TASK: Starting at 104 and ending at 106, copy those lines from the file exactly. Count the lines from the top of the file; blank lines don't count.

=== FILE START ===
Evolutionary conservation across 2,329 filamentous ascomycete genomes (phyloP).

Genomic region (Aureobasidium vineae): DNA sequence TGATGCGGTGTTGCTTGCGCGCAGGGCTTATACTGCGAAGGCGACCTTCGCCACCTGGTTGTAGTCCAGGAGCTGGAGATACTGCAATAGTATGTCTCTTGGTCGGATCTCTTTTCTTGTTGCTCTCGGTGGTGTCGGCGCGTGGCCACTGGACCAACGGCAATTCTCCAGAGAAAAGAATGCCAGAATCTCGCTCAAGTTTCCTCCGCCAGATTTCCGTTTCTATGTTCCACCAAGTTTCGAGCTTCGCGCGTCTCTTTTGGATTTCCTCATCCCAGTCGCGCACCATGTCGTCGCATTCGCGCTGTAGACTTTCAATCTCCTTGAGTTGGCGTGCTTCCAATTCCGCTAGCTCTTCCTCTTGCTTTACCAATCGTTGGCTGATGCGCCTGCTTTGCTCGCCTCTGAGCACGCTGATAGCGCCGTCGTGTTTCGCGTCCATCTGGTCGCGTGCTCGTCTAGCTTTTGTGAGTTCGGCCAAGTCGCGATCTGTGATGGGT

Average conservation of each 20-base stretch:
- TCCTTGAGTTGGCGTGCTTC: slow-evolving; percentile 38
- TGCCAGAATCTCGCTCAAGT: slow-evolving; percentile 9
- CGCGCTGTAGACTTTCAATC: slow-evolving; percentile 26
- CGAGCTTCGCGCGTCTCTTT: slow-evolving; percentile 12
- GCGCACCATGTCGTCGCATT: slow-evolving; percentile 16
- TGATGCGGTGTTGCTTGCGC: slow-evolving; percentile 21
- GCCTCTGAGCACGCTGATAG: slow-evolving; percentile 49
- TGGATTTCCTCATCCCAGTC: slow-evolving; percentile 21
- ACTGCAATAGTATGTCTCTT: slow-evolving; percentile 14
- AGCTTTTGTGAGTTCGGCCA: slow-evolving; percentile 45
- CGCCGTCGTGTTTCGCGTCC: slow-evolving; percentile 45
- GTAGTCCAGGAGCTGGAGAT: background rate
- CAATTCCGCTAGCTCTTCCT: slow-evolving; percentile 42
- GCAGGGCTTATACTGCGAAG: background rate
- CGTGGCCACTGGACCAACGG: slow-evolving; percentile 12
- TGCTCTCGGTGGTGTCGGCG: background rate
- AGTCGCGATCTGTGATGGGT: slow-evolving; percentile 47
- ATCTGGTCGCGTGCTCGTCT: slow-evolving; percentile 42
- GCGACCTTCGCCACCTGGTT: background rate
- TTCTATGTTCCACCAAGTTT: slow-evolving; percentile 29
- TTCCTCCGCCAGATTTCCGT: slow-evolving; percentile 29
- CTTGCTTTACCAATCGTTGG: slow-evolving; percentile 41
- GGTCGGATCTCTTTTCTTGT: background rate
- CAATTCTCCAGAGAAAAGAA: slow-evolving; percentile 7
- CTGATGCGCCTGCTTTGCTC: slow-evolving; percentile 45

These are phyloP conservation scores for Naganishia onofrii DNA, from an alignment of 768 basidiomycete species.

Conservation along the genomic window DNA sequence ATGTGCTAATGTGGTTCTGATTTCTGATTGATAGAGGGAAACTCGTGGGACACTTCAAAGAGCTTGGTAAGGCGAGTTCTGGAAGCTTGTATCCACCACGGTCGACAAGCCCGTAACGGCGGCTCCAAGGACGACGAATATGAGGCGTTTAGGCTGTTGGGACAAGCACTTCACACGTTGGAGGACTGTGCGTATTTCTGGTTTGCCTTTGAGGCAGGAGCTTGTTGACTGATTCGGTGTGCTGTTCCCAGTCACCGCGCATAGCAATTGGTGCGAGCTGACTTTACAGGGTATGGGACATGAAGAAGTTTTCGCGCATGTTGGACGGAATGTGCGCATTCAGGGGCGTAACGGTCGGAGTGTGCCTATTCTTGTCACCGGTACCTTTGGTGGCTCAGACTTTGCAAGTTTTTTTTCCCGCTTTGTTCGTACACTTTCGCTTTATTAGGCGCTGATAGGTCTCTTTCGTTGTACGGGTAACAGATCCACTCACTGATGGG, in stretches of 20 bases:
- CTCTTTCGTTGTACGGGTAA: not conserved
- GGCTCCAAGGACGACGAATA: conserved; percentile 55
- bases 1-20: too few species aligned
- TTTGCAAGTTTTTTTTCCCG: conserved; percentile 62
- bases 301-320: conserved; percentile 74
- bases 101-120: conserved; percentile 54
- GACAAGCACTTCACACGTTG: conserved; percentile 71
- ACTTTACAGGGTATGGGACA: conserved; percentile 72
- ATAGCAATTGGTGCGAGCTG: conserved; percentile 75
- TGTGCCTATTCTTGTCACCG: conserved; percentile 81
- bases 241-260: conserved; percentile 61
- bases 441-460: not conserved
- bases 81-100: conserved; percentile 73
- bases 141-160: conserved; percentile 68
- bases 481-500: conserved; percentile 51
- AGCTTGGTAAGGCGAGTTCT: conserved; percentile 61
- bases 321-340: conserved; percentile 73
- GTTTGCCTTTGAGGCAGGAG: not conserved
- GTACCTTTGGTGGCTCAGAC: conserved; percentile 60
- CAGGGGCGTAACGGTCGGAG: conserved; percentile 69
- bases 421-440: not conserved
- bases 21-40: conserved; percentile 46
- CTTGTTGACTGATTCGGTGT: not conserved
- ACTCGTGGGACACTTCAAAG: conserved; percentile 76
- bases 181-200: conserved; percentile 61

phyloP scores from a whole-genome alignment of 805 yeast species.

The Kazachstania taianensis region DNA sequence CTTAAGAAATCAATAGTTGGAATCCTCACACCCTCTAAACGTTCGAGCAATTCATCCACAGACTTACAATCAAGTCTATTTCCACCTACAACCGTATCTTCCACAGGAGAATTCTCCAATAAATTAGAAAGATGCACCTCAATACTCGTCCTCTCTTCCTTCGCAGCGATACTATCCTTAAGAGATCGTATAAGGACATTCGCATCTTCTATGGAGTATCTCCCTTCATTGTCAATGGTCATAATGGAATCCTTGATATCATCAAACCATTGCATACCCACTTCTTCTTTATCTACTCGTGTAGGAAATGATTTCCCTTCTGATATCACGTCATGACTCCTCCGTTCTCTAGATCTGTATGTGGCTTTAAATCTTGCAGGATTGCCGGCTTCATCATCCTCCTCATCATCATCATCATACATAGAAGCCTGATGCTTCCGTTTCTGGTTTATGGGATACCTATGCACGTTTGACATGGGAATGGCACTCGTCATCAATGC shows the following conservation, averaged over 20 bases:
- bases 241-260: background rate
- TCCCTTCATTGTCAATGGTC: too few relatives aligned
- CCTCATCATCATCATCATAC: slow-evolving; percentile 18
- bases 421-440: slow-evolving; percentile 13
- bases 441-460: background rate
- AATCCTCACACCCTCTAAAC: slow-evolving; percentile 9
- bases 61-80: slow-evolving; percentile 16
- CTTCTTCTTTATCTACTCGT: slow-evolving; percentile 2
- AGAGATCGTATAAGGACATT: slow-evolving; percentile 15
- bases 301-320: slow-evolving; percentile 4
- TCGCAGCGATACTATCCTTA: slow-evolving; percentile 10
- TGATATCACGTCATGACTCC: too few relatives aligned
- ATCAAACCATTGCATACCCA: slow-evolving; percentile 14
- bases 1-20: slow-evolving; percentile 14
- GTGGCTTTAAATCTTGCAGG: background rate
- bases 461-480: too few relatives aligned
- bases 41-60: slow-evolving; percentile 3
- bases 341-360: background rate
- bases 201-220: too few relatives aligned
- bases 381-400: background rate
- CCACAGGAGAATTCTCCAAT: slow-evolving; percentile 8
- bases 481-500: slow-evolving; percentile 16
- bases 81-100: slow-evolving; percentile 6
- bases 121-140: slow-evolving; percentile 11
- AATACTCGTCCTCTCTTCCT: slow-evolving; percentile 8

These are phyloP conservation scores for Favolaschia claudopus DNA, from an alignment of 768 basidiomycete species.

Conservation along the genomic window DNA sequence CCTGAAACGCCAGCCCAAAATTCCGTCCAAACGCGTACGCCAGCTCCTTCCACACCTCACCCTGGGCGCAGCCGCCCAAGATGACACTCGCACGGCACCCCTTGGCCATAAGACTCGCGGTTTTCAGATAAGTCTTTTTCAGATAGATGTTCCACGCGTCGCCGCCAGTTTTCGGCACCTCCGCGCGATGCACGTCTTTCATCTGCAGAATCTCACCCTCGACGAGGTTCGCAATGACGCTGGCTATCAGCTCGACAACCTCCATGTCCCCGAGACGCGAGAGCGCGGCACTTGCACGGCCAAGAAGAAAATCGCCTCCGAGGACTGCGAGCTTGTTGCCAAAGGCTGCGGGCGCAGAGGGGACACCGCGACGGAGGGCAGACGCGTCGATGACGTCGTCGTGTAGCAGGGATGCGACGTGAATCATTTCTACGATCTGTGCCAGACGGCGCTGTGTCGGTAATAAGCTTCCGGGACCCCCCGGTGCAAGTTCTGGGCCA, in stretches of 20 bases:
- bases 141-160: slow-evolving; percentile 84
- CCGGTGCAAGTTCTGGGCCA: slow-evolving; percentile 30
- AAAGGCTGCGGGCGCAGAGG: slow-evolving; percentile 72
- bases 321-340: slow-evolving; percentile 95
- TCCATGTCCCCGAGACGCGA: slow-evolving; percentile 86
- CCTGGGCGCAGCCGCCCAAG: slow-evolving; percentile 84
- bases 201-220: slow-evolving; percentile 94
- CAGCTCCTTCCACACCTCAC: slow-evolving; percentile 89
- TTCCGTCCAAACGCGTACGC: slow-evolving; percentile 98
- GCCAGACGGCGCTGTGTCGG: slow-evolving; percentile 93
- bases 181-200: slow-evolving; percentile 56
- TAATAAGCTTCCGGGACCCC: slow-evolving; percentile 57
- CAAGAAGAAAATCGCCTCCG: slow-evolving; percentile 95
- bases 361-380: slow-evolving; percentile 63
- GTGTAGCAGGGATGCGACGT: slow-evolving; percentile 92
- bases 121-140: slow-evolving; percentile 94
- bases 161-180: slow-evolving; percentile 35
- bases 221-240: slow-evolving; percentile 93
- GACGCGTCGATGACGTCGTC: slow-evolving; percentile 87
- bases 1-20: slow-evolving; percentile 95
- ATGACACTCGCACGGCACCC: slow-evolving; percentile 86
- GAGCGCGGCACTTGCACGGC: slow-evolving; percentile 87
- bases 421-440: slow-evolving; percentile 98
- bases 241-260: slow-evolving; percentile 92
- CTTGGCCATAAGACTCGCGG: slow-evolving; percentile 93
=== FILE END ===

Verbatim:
- bases 1-20: slow-evolving; percentile 95
- ATGACACTCGCACGGCACCC: slow-evolving; percentile 86
- GAGCGCGGCACTTGCACGGC: slow-evolving; percentile 87